This is a systematic way to target more and more women and minors, he said. “And this health crisis has only gotten worse since the current government chose not to raise taxes on these products for the past three years. The same taxes were imposed on child support. So, is children’s food or tobacco consumption more important to this government? he asked.

There are reports that the costs of tobacco use are high in terms of negative impacts on the economy and public health. Immediate action is needed to tax tobacco to generate additional funds for public health. A World Bank (WB) Group report titled “Pakistan: Overview of Tobacco Use, Tobacco Control Legislation and Taxation” showed that in May 2019, the government decided to impose a health worth 10 rupees on a pack of cigarettes within the budget. for fiscal year 2019-20 (FA). However, later, the health tax was unfortunately ignored.

In 2013, Pakistan adopted a new tobacco taxation policy at two specific levels; then excise rates were steadily increased between 2014 and 2016. Cigarette prices rose and, despite the substantial reduction in tobacco affordability, cigarette production remained almost unchanged, the report found. of the BM.

Total income increased by 50% in nominal terms, or 30% in real terms in three years and the situation changed dramatically in May 2016, the report says.

Between May 2016 and May 2017, average monthly cigarette production was 50% lower than in previous years. During the 2016-2017 fiscal year, nominal revenues decreased by 27% and real revenues by 30%.

Khalil Ahmed, program director of the Society for the Protection of Children’s Rights (SPARC), called on the government to raise taxes responsibly while safeguarding public health as well as their productivity.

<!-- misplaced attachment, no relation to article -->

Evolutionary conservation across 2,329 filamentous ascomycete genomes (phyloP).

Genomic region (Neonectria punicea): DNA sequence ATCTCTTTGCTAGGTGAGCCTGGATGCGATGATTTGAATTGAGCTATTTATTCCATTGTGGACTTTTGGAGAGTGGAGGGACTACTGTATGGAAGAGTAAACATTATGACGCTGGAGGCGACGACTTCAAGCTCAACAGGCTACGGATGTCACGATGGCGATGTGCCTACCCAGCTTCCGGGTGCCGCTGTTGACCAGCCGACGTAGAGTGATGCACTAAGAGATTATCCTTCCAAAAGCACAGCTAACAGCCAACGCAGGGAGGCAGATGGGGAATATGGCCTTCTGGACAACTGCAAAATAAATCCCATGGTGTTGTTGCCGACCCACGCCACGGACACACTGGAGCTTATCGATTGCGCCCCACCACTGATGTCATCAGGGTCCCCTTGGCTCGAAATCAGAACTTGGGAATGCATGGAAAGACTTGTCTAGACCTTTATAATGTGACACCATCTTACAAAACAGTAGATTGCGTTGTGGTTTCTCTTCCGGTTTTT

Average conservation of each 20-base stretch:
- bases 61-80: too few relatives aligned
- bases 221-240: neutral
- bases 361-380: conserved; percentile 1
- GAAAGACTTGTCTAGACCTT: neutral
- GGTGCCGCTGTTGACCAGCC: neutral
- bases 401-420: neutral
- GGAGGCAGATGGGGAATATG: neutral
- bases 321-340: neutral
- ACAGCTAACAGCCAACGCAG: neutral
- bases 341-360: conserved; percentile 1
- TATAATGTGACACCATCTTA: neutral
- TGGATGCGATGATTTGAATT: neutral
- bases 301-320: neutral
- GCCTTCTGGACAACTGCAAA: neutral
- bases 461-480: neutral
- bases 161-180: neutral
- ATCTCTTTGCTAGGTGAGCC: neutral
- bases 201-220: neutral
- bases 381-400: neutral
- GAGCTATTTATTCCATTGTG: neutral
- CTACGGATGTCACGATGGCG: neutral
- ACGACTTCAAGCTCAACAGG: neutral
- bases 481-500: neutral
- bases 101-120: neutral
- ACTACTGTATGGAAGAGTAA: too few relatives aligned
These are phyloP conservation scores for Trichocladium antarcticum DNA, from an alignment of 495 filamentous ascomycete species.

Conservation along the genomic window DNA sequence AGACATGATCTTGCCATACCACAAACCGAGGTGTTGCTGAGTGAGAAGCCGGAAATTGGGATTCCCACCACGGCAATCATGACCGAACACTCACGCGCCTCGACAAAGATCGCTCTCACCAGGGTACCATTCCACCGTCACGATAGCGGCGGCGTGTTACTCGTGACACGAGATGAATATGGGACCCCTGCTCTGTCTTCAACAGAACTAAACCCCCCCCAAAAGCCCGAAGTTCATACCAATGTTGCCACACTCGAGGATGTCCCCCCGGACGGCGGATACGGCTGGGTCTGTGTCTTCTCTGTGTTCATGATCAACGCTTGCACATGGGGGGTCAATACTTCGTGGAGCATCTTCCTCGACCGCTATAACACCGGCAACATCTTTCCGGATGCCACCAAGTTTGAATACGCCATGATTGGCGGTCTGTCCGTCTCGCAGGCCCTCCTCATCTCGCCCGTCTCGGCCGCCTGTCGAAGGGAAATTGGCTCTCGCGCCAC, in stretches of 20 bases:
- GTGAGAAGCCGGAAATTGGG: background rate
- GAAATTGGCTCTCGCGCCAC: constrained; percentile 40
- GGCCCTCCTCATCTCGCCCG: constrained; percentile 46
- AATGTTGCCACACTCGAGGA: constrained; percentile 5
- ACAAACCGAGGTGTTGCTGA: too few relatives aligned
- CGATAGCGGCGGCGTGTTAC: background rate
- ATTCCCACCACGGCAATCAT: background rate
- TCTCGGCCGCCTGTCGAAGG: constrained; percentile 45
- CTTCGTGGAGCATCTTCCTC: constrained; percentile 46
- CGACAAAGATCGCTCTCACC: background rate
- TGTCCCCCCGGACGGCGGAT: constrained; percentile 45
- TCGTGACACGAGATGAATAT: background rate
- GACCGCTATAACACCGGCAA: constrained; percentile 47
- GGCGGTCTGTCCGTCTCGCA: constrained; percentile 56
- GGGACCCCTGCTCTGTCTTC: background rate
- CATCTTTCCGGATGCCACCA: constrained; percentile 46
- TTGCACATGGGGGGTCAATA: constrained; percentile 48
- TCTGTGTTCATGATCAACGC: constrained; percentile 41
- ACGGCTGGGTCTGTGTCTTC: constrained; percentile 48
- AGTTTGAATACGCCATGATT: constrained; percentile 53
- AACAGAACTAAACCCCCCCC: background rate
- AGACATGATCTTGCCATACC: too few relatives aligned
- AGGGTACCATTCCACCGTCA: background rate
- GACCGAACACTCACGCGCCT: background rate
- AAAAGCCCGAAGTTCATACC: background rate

“Increasing taxes on anti-health products will not only discourage the consumption of anti-cancer products, but also generate resources. The financial resources can then be allocated to the health sector for better health management. Thus, a tax on tobacco products will subsequently reduce the burden on health infrastructure and ultimately save more lives,” he suggested.

Tobacco industry sources attributed the drop in production and revenue to the alleged huge increase in cigarette smuggling and persuaded the government to cut the excise rate for low-priced cigarettes by 51%. from May 2017.

The WB report added that while the price of low-end cigarettes fell after the excise duty reduction, they were still significantly more expensive than illicit cigarettes. “However, legal production as well as sales are said to have seen tremendous growth, and in 2018 cigarette production returned to 2011-2015 levels.”

Additionally, the Social Policy and Development Center (SDPC) research titled “Quantifying the Potential Tax Base of the Cigarette Industry in Pakistan” analyzed that the profile of the industry in Pakistan provides interesting insights . The overall size of companies selected for analysis has more than quadrupled over the past decade, with net sales increasing from 17.6 billion rupees in 2004 to 70.4 billion rupees in 2018.

The SPDC study showed that among the three companies, the market share of one particular company increased from 56% to 75% during this period. The analysis also showed that the increase in net sales is greater than the increase in cost of sales.